Q2016 has been another successful year for ACT. Container throughput increased by 4.6%, you’ve had a record year in terms of full exports, an increase of 6.9%, could you give a reason?
J.N.J.: You talked about the throughput in the terminal. We are the only facility in Jordan, so the volumes are what the volumes are. The real effort that has been made here, is that our productivity and efficiency has increased tremendously. Compared to previous years, we have also removed some of the obstacles that were within our operations. Customs and inspections have moved outside of our facility, which means we get more speed within the terminal.
QLooking towards 2017, could you give us some insight into any more of your ambitions and what you hope to achieve?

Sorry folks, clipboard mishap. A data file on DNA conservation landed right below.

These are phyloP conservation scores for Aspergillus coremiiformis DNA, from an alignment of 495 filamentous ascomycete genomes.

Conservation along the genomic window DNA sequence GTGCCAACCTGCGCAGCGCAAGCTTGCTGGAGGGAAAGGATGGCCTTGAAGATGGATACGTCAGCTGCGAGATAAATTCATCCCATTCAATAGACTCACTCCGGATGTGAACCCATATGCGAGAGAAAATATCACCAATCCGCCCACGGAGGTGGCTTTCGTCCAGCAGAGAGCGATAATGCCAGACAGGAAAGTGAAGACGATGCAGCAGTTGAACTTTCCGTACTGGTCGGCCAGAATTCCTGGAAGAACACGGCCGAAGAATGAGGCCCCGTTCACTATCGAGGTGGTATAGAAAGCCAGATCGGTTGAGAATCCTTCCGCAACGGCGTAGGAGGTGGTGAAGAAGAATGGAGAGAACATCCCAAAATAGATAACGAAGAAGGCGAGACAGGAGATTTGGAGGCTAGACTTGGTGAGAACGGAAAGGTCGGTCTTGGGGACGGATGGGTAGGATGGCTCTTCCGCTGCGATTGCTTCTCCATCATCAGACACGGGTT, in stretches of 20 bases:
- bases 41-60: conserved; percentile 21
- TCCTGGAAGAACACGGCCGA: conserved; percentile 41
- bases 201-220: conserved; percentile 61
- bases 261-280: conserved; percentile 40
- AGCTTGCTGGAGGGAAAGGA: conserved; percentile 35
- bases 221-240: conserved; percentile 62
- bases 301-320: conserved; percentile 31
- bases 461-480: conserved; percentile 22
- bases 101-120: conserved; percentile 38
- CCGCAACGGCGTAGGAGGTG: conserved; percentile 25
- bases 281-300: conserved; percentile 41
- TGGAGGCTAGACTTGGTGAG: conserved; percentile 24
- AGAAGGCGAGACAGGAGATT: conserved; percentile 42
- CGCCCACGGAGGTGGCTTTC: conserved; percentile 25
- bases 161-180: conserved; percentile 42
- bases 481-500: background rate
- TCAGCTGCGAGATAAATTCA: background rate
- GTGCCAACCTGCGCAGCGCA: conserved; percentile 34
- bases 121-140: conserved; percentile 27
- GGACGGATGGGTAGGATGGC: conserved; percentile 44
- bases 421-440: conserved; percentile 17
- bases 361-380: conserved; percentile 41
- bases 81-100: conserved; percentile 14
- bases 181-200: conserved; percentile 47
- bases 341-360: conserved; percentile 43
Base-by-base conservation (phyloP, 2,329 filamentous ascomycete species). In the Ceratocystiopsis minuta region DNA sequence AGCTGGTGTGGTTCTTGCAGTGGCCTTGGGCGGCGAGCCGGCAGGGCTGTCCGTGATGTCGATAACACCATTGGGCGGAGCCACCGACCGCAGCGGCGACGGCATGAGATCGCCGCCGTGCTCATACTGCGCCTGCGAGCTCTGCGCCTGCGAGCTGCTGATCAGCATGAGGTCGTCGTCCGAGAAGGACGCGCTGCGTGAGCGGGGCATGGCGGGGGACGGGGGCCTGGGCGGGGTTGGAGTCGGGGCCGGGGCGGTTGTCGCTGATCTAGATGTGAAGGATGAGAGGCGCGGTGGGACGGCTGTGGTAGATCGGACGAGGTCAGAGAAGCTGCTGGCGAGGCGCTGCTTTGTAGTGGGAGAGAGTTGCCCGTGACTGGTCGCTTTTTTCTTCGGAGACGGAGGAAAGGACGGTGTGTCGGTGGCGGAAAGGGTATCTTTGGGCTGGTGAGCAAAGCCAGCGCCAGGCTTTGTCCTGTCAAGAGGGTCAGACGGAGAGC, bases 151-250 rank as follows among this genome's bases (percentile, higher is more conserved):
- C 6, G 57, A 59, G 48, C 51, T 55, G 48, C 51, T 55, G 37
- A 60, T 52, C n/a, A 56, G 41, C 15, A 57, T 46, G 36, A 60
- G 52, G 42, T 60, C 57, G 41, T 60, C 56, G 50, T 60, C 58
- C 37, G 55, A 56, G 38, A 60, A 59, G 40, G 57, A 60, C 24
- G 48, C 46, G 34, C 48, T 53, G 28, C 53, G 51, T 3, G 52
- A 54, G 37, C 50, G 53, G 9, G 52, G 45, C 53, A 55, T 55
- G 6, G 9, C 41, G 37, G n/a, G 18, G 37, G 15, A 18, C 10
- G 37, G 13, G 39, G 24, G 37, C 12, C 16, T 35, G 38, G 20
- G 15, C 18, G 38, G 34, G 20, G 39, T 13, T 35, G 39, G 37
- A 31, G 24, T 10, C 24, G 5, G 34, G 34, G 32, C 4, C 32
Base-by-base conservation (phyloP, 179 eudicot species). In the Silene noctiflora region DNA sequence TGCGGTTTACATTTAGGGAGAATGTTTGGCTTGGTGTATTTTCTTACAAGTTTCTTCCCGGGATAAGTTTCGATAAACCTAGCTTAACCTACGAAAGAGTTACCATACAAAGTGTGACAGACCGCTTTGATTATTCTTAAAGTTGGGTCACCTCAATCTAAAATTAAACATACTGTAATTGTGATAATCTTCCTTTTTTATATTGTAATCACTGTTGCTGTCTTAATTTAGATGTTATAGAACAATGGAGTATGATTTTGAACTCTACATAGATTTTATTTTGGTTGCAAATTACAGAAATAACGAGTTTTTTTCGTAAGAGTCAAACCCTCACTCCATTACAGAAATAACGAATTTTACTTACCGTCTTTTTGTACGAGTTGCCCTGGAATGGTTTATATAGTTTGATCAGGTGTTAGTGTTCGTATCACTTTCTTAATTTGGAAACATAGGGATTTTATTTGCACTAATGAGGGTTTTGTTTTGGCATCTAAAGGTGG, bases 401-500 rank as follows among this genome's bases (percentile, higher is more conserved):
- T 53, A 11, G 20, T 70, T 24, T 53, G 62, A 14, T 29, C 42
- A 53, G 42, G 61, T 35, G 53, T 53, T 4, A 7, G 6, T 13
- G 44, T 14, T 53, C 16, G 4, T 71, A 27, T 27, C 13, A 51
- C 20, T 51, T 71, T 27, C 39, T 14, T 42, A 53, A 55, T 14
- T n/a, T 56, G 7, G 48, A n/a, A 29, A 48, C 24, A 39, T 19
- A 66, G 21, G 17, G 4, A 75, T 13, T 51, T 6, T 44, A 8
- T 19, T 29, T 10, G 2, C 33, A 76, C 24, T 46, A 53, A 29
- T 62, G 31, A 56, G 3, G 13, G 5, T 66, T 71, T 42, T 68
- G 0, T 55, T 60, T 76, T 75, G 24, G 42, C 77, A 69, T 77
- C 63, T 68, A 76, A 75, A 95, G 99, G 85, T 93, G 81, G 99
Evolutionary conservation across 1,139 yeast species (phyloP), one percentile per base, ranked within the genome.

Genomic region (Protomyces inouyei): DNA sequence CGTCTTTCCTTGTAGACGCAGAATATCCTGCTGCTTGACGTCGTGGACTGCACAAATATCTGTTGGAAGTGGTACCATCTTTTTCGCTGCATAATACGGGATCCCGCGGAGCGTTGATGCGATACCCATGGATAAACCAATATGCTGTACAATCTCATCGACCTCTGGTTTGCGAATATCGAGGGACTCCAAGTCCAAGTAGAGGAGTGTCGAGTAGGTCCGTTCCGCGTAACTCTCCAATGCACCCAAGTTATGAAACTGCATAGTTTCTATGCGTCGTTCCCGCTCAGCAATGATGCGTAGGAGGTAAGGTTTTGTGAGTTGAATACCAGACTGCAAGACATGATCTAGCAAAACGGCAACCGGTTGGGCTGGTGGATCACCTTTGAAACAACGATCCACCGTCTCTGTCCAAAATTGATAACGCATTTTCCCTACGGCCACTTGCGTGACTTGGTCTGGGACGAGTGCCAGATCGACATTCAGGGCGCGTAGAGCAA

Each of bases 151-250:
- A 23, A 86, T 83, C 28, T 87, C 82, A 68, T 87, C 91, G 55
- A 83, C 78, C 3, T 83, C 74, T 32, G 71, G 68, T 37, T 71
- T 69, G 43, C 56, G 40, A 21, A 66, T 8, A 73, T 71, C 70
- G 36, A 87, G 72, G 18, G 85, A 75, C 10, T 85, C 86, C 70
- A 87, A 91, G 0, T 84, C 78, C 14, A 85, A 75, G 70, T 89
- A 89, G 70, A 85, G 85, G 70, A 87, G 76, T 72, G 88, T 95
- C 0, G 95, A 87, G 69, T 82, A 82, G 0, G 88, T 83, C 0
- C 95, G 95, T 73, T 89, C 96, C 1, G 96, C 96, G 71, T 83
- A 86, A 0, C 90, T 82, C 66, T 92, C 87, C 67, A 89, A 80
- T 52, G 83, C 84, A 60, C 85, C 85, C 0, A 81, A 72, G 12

J.N.J.: I think one of the biggest targets that we would like to achieve is reducing time standing in the terminal before it can be released to the customer. If it’s compared to previous years, we were all the way up to 11 or 12 days; last year it was around 9 days. The thing is that we are offering 7 free days in the terminal. That means that if we really want to create more efficiency in the supply chains, we can get it done in 1 or 2 days, we can do that. It’s a behavioral thing. Of course, we would like to reduce the free days; if the supply chain wants to match that, it would be tremendous. It is more than you see in any place.